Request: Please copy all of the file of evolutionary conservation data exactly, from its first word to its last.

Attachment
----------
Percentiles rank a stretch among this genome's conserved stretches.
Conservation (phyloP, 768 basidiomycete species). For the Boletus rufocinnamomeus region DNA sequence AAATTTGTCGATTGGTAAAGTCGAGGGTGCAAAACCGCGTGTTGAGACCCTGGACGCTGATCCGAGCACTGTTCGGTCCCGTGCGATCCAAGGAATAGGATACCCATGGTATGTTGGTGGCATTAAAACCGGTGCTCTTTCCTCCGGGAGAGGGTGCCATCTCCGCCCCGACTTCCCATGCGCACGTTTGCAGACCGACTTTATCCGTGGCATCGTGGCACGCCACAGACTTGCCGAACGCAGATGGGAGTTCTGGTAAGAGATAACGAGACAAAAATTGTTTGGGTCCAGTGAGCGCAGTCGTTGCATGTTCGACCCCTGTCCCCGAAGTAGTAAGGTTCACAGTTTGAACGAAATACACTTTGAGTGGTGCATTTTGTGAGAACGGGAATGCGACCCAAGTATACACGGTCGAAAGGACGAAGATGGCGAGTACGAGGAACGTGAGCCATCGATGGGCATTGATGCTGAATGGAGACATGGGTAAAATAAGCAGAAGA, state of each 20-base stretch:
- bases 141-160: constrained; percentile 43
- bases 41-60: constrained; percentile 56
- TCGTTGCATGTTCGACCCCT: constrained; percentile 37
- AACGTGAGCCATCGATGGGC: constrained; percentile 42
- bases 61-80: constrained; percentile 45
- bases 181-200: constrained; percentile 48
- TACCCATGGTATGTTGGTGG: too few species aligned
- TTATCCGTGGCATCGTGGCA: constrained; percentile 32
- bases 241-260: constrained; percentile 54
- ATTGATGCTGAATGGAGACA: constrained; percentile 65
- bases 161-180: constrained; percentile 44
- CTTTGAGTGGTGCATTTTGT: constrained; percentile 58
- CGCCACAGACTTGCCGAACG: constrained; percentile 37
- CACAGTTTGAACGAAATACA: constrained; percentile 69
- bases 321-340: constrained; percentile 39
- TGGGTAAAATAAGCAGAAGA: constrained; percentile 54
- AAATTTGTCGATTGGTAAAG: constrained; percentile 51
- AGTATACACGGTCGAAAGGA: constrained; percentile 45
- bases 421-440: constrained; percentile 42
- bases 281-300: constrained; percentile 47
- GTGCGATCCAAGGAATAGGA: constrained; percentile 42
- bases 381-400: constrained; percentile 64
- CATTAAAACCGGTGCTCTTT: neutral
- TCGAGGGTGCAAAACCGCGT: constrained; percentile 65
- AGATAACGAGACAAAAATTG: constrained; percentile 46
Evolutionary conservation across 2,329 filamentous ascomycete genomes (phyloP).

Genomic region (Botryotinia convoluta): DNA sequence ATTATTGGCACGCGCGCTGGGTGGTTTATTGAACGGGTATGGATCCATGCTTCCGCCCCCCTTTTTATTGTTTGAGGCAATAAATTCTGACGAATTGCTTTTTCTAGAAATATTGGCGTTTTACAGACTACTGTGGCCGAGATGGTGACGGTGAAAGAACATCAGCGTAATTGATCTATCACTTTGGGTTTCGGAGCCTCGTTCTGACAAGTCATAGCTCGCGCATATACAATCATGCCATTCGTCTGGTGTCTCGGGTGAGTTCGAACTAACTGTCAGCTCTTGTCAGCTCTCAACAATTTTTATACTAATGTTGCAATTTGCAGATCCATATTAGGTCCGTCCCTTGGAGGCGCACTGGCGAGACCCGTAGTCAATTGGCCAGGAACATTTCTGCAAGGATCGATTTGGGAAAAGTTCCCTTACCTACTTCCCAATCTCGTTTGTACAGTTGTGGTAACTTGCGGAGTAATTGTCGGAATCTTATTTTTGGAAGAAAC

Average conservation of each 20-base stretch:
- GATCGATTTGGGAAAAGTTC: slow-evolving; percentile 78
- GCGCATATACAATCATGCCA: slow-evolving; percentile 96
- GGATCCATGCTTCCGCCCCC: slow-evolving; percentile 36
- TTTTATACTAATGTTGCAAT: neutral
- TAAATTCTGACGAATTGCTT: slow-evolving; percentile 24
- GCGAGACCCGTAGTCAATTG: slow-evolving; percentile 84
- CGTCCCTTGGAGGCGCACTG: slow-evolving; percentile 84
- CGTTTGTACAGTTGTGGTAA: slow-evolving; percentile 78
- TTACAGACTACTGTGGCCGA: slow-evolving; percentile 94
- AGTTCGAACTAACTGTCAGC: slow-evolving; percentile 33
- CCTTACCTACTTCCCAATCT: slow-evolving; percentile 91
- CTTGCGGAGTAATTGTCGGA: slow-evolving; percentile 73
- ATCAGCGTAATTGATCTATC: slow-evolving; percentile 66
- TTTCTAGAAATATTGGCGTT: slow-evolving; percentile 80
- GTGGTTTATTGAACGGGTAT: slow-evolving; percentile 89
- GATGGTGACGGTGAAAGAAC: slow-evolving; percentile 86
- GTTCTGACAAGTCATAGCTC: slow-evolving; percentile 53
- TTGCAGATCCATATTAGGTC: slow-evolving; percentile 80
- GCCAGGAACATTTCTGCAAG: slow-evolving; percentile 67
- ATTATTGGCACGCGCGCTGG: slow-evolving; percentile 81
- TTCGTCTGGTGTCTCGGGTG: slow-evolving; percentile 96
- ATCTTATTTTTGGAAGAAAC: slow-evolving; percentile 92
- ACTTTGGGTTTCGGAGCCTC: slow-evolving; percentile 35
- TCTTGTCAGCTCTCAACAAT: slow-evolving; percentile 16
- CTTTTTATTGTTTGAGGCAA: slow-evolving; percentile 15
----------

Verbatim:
Percentiles rank a stretch among this genome's conserved stretches.
Conservation (phyloP, 768 basidiomycete species). For the Boletus rufocinnamomeus region DNA sequence AAATTTGTCGATTGGTAAAGTCGAGGGTGCAAAACCGCGTGTTGAGACCCTGGACGCTGATCCGAGCACTGTTCGGTCCCGTGCGATCCAAGGAATAGGATACCCATGGTATGTTGGTGGCATTAAAACCGGTGCTCTTTCCTCCGGGAGAGGGTGCCATCTCCGCCCCGACTTCCCATGCGCACGTTTGCAGACCGACTTTATCCGTGGCATCGTGGCACGCCACAGACTTGCCGAACGCAGATGGGAGTTCTGGTAAGAGATAACGAGACAAAAATTGTTTGGGTCCAGTGAGCGCAGTCGTTGCATGTTCGACCCCTGTCCCCGAAGTAGTAAGGTTCACAGTTTGAACGAAATACACTTTGAGTGGTGCATTTTGTGAGAACGGGAATGCGACCCAAGTATACACGGTCGAAAGGACGAAGATGGCGAGTACGAGGAACGTGAGCCATCGATGGGCATTGATGCTGAATGGAGACATGGGTAAAATAAGCAGAAGA, state of each 20-base stretch:
- bases 141-160: constrained; percentile 43
- bases 41-60: constrained; percentile 56
- TCGTTGCATGTTCGACCCCT: constrained; percentile 37
- AACGTGAGCCATCGATGGGC: constrained; percentile 42
- bases 61-80: constrained; percentile 45
- bases 181-200: constrained; percentile 48
- TACCCATGGTATGTTGGTGG: too few species aligned
- TTATCCGTGGCATCGTGGCA: constrained; percentile 32
- bases 241-260: constrained; percentile 54
- ATTGATGCTGAATGGAGACA: constrained; percentile 65
- bases 161-180: constrained; percentile 44
- CTTTGAGTGGTGCATTTTGT: constrained; percentile 58
- CGCCACAGACTTGCCGAACG: constrained; percentile 37
- CACAGTTTGAACGAAATACA: constrained; percentile 69
- bases 321-340: constrained; percentile 39
- TGGGTAAAATAAGCAGAAGA: constrained; percentile 54
- AAATTTGTCGATTGGTAAAG: constrained; percentile 51
- AGTATACACGGTCGAAAGGA: constrained; percentile 45
- bases 421-440: constrained; percentile 42
- bases 281-300: constrained; percentile 47
- GTGCGATCCAAGGAATAGGA: constrained; percentile 42
- bases 381-400: constrained; percentile 64
- CATTAAAACCGGTGCTCTTT: neutral
- TCGAGGGTGCAAAACCGCGT: constrained; percentile 65
- AGATAACGAGACAAAAATTG: constrained; percentile 46
Evolutionary conservation across 2,329 filamentous ascomycete genomes (phyloP).

Genomic region (Botryotinia convoluta): DNA sequence ATTATTGGCACGCGCGCTGGGTGGTTTATTGAACGGGTATGGATCCATGCTTCCGCCCCCCTTTTTATTGTTTGAGGCAATAAATTCTGACGAATTGCTTTTTCTAGAAATATTGGCGTTTTACAGACTACTGTGGCCGAGATGGTGACGGTGAAAGAACATCAGCGTAATTGATCTATCACTTTGGGTTTCGGAGCCTCGTTCTGACAAGTCATAGCTCGCGCATATACAATCATGCCATTCGTCTGGTGTCTCGGGTGAGTTCGAACTAACTGTCAGCTCTTGTCAGCTCTCAACAATTTTTATACTAATGTTGCAATTTGCAGATCCATATTAGGTCCGTCCCTTGGAGGCGCACTGGCGAGACCCGTAGTCAATTGGCCAGGAACATTTCTGCAAGGATCGATTTGGGAAAAGTTCCCTTACCTACTTCCCAATCTCGTTTGTACAGTTGTGGTAACTTGCGGAGTAATTGTCGGAATCTTATTTTTGGAAGAAAC

Average conservation of each 20-base stretch:
- GATCGATTTGGGAAAAGTTC: slow-evolving; percentile 78
- GCGCATATACAATCATGCCA: slow-evolving; percentile 96
- GGATCCATGCTTCCGCCCCC: slow-evolving; percentile 36
- TTTTATACTAATGTTGCAAT: neutral
- TAAATTCTGACGAATTGCTT: slow-evolving; percentile 24
- GCGAGACCCGTAGTCAATTG: slow-evolving; percentile 84
- CGTCCCTTGGAGGCGCACTG: slow-evolving; percentile 84
- CGTTTGTACAGTTGTGGTAA: slow-evolving; percentile 78
- TTACAGACTACTGTGGCCGA: slow-evolving; percentile 94
- AGTTCGAACTAACTGTCAGC: slow-evolving; percentile 33
- CCTTACCTACTTCCCAATCT: slow-evolving; percentile 91
- CTTGCGGAGTAATTGTCGGA: slow-evolving; percentile 73
- ATCAGCGTAATTGATCTATC: slow-evolving; percentile 66
- TTTCTAGAAATATTGGCGTT: slow-evolving; percentile 80
- GTGGTTTATTGAACGGGTAT: slow-evolving; percentile 89
- GATGGTGACGGTGAAAGAAC: slow-evolving; percentile 86
- GTTCTGACAAGTCATAGCTC: slow-evolving; percentile 53
- TTGCAGATCCATATTAGGTC: slow-evolving; percentile 80
- GCCAGGAACATTTCTGCAAG: slow-evolving; percentile 67
- ATTATTGGCACGCGCGCTGG: slow-evolving; percentile 81
- TTCGTCTGGTGTCTCGGGTG: slow-evolving; percentile 96
- ATCTTATTTTTGGAAGAAAC: slow-evolving; percentile 92
- ACTTTGGGTTTCGGAGCCTC: slow-evolving; percentile 35
- TCTTGTCAGCTCTCAACAAT: slow-evolving; percentile 16
- CTTTTTATTGTTTGAGGCAA: slow-evolving; percentile 15